Yup, I went there. But I had facts to back up my statements that the word Law in the New Testament is greatly misunderstood. After all, the Hebrew word that is translated “law” in the TNK (Old Testament) doesn’t mean “law”, but means “guidance, teaching”. With that basic misunderstanding cleared up, we would have to say, “How could Torah be abolished, done away with? God’s instruction and teaching is eternal.” Continue reading

Lawless Christians?, part 1


How many of you believe that we Christians are not under Law, but under grace? After all, isn’t it a truism of the Church that, as people living under the New Covenant, the righteousness that the Old Testament Law required was fulfilled by Jesus, and so did away with it? The Law no longer applies to us because of the New Covenant established in Jesus’ blood, right?

As those of you who know me, the contrarian that I am, have probably surmised, I am going to disagree with this established teaching of the Church. (Quelle surprise!, right?)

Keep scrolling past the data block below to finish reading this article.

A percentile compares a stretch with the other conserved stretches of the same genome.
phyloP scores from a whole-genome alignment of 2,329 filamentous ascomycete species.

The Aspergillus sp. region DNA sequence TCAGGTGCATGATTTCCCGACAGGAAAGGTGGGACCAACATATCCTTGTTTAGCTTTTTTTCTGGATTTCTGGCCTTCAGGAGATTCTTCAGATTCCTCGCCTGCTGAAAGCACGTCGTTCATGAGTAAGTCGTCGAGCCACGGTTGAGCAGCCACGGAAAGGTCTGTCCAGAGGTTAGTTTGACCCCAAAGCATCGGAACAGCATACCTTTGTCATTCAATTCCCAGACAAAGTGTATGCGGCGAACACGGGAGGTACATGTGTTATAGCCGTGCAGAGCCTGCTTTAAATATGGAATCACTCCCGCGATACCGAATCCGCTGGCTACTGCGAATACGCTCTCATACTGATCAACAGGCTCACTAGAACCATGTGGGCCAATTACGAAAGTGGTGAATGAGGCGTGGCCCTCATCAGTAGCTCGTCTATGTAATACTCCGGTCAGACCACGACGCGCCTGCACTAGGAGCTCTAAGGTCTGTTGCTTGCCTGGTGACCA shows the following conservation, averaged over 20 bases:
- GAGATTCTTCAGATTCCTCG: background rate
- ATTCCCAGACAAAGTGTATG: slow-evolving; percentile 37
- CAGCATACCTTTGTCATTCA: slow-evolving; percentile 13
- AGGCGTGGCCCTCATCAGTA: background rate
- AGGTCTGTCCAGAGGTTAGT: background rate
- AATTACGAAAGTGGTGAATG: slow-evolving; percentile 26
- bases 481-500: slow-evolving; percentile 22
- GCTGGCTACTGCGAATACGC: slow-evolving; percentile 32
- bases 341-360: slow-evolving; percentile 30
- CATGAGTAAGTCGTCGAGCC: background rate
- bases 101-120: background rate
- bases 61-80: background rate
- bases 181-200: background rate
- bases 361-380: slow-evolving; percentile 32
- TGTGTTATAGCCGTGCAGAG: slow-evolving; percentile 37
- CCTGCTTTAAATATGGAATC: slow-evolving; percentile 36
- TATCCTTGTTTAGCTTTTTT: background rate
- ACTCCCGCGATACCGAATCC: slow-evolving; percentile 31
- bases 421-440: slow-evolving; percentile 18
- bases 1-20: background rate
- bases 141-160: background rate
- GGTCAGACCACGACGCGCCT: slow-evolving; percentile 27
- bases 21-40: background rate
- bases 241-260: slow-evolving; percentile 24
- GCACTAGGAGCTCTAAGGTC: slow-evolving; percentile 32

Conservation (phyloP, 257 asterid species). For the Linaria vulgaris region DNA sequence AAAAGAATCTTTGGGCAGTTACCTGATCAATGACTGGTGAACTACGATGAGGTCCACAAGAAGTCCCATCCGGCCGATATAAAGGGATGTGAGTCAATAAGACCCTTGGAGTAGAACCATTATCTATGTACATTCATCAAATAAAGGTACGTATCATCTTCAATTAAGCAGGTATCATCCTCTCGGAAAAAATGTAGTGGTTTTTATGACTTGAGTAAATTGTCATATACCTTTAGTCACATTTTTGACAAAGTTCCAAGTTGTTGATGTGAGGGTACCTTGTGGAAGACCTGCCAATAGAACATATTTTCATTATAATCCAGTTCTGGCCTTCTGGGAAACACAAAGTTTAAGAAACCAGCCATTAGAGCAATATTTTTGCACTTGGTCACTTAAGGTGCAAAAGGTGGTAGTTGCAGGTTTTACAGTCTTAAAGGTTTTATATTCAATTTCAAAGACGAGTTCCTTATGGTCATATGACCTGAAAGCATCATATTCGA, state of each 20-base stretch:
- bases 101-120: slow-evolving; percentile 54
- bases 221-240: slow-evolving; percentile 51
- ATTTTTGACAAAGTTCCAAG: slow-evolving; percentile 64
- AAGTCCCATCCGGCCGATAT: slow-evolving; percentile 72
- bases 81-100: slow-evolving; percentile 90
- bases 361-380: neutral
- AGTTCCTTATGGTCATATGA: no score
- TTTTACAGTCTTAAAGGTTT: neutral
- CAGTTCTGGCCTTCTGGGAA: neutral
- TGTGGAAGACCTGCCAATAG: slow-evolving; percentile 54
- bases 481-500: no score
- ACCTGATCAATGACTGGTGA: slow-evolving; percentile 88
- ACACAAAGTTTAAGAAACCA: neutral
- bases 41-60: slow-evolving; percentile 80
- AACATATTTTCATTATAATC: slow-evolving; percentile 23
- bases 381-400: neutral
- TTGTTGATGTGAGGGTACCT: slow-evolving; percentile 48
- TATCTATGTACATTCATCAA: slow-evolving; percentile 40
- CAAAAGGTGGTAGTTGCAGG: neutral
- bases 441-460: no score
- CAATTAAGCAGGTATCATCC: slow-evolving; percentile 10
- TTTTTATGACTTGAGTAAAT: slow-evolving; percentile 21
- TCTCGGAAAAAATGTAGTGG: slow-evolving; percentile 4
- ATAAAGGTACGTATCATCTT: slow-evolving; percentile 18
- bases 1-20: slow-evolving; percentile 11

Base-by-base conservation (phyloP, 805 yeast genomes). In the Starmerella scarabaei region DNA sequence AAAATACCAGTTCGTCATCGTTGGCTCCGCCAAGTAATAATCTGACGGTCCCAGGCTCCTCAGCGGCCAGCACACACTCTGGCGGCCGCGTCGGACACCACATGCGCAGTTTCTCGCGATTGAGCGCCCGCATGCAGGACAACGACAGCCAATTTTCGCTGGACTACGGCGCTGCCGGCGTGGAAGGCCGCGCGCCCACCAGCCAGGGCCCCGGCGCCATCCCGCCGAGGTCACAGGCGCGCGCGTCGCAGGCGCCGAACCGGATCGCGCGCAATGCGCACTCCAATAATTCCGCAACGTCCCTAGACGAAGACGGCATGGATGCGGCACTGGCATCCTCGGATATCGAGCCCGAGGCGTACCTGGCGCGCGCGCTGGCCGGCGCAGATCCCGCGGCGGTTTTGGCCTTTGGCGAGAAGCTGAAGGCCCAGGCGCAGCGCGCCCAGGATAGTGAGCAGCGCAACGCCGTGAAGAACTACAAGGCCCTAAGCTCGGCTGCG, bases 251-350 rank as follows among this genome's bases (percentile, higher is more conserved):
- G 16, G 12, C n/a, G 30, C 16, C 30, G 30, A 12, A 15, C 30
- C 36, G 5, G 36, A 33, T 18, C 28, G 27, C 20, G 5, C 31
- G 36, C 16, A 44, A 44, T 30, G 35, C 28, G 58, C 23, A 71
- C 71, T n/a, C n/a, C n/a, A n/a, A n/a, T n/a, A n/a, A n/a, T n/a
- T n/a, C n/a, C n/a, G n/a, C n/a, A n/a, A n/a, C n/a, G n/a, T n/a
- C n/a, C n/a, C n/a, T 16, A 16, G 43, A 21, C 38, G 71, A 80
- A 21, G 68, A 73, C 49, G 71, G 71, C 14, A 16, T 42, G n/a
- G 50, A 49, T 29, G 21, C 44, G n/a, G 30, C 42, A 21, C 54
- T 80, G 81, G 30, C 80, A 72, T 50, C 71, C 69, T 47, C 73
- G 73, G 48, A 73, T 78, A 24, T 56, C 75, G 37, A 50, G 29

Be that as it may, with the next couple of posts, I would like to share an eye-opening thought that just might help with bridging the gap that stands between the teachings of Jesus, who was a completely Torah-observant Jewish rabbi, and the teachings of his followers. Continue reading

Fifteen Questions: An Oldie Re-Surfaces

In my very first post on this blog, three years ago, I addressed what used to be a hot topic in the Church–or at least used to be when I was a young Christian back in the 70’s and 80’s. The Rapture.

To be more specific, the rapture (catching away) of the Church from the earth, by Jesus, seven years before a cataclysmic Tribulation period that would unleash Hell on earth: the pre-trib. rapture, for shorthand.

I must confess that, as a new christian being discipled in conservative churches of the day, and hearing teachers & preachers on TV and radio, I was a staunch believer in the Pre-Tribulation Rapture teaching for several years. Until I was challenged to read a certain book…. But that’s all addressed in my first CSL On The Bible post.